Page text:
The collection features lesser-known songs of the Civil War, some by a songwriter named Henry Clay Work. According to Wilentz, Work was a key member of a group of composers that wrote the history of the era through song.

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Latin America
11:32 am
Mon November 25, 2013

Whoever Honduras Elects President Faces Tough Road, Broke Country

Originally published on Mon November 25, 2013 1:05 pm

Hondurans went to the polls this Sunday to elect a new president. The Central American country has a whole host of problems to deal with, including the highest levels of violence in the world and increased drug cartel activity. Most pressing, though, the new leader will inherit a failing economy. Honduras is broke. It just borrowed, for the first time, $500 million on the international bond market, but that wasn't even enough to bail the country out of its devastating financial troubles.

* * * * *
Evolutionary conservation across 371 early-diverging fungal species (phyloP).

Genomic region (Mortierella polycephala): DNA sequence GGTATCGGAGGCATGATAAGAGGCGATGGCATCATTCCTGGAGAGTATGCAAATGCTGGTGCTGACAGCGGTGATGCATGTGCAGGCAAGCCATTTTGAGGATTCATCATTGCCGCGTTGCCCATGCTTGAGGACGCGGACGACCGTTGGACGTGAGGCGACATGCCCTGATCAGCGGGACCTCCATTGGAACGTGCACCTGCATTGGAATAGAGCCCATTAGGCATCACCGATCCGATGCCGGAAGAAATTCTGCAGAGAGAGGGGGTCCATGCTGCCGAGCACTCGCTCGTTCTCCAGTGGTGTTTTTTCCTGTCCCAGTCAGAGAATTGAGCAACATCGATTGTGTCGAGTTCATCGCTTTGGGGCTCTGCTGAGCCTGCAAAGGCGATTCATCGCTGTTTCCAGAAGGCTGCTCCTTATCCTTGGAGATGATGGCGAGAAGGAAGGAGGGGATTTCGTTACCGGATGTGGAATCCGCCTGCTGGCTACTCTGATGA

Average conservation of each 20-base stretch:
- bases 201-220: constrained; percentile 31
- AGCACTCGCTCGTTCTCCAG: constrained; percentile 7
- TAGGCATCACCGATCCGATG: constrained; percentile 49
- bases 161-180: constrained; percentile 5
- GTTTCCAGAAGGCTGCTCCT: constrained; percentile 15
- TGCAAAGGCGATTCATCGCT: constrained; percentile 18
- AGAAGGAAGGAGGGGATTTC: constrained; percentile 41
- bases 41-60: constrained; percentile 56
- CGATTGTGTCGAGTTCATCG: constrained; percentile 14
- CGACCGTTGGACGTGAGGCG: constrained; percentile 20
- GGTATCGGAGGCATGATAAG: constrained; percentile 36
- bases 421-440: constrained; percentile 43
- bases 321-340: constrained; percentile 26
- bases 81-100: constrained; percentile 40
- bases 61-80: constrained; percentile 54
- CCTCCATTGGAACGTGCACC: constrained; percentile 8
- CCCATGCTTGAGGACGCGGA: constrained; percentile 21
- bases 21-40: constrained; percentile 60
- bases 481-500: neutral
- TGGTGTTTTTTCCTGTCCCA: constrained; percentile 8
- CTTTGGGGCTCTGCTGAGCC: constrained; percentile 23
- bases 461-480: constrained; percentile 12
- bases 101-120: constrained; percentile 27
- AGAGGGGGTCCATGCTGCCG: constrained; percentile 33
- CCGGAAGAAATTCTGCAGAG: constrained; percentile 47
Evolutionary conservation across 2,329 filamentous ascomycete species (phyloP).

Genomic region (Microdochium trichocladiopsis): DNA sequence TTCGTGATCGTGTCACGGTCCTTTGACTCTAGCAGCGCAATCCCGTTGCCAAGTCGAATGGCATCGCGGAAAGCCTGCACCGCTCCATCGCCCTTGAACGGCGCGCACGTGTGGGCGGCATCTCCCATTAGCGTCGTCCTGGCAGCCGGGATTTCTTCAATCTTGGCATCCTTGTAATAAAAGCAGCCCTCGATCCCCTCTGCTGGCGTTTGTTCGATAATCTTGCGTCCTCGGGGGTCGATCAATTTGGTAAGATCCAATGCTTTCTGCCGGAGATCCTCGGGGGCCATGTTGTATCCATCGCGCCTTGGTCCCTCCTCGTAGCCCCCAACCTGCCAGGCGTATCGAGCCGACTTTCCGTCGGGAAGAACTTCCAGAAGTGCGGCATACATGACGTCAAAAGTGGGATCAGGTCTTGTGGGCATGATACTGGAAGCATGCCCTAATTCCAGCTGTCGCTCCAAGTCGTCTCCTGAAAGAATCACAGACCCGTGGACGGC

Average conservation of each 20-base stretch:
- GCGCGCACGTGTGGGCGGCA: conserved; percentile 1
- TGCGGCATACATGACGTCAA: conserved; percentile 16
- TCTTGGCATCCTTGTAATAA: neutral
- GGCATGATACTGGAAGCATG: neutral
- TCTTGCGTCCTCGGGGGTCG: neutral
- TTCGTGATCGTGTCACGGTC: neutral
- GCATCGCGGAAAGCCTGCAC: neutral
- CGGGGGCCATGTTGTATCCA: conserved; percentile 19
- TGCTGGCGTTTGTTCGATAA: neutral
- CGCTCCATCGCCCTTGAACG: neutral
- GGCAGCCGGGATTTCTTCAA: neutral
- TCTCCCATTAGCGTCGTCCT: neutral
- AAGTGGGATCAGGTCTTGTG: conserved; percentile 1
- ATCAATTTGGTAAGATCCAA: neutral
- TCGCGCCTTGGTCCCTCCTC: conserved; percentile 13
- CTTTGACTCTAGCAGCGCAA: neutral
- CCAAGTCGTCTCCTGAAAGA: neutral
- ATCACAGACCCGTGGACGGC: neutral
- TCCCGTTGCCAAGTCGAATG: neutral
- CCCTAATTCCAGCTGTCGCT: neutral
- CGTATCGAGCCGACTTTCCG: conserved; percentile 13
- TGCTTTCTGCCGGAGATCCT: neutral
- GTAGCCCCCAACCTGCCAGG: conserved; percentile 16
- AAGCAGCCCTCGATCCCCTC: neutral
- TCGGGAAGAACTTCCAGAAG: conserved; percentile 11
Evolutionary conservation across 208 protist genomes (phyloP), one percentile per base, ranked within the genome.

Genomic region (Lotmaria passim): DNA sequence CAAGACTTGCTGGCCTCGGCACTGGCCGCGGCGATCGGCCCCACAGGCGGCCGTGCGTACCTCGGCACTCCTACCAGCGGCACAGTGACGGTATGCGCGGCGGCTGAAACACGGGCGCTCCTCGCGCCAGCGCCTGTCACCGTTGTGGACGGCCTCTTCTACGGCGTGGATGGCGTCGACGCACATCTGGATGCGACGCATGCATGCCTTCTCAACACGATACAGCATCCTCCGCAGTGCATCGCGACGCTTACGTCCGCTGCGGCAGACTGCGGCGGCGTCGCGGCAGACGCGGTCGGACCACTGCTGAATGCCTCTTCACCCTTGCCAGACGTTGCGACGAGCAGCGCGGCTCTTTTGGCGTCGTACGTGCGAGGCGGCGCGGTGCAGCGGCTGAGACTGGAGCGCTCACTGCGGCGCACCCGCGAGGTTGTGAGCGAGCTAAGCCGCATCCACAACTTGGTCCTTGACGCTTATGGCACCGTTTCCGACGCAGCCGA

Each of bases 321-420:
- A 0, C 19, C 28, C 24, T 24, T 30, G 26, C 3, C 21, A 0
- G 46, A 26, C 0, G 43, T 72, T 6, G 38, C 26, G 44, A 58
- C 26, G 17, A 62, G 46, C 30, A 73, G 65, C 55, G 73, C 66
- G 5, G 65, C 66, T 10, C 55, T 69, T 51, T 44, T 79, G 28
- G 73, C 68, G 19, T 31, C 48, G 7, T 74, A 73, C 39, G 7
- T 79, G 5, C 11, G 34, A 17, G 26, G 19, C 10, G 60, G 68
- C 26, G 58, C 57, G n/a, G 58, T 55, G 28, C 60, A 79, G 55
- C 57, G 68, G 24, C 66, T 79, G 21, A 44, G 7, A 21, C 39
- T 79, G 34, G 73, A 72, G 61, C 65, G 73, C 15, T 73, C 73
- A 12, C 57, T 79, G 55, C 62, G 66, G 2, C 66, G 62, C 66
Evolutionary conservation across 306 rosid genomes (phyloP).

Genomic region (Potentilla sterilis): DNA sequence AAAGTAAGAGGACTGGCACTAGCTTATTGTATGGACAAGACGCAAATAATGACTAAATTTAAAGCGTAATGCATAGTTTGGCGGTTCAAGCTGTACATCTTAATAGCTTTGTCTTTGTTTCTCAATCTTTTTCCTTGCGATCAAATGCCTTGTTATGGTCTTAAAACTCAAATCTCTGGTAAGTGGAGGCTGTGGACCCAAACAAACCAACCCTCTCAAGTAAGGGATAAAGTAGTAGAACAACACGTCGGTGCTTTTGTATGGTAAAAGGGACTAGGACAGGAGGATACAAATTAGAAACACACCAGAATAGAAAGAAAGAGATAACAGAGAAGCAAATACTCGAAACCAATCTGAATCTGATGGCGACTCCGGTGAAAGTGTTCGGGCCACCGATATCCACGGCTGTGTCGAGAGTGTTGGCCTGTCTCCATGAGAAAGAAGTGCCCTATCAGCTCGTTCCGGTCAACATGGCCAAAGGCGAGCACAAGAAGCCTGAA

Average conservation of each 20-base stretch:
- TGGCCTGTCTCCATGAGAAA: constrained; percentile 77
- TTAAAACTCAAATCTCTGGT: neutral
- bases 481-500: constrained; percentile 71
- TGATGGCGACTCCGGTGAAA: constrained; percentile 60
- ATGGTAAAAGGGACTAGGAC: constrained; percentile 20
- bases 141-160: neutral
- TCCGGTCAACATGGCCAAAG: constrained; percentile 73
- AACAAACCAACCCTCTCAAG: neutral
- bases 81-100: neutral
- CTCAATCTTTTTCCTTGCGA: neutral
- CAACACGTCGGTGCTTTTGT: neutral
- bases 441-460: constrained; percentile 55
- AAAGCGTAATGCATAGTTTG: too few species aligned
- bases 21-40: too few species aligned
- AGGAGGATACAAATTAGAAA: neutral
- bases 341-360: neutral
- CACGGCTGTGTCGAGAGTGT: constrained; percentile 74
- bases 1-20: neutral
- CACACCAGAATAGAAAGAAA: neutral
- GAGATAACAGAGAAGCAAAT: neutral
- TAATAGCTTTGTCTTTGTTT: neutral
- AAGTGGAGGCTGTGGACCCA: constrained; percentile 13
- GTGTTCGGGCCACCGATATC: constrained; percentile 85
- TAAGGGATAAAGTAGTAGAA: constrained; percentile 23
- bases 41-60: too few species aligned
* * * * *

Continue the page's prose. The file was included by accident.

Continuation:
It's All Politics
11:30 am
Mon November 25, 2013

5 Ways The Iran Nuclear Deal Collides With U.S. Politics

Secretary of State John Kerry and Iranian Foreign Minister Mohammad Javad Zarif shake hands Sunday at the United Nations Palais in Geneva.
Carolyn Kaster AP

Originally published on Sun December 1, 2013 3:49 am

The historic nuclear deal with Iran marks the first time in three decades that the Persian nation has agreed to slow its work toward a nuclear weapon and allow international monitors in to verify.

It's a significant accomplishment, but the accord is about to become entangled in U.S. politics for months to come, complicating the pact's future on both sides of the Atlantic.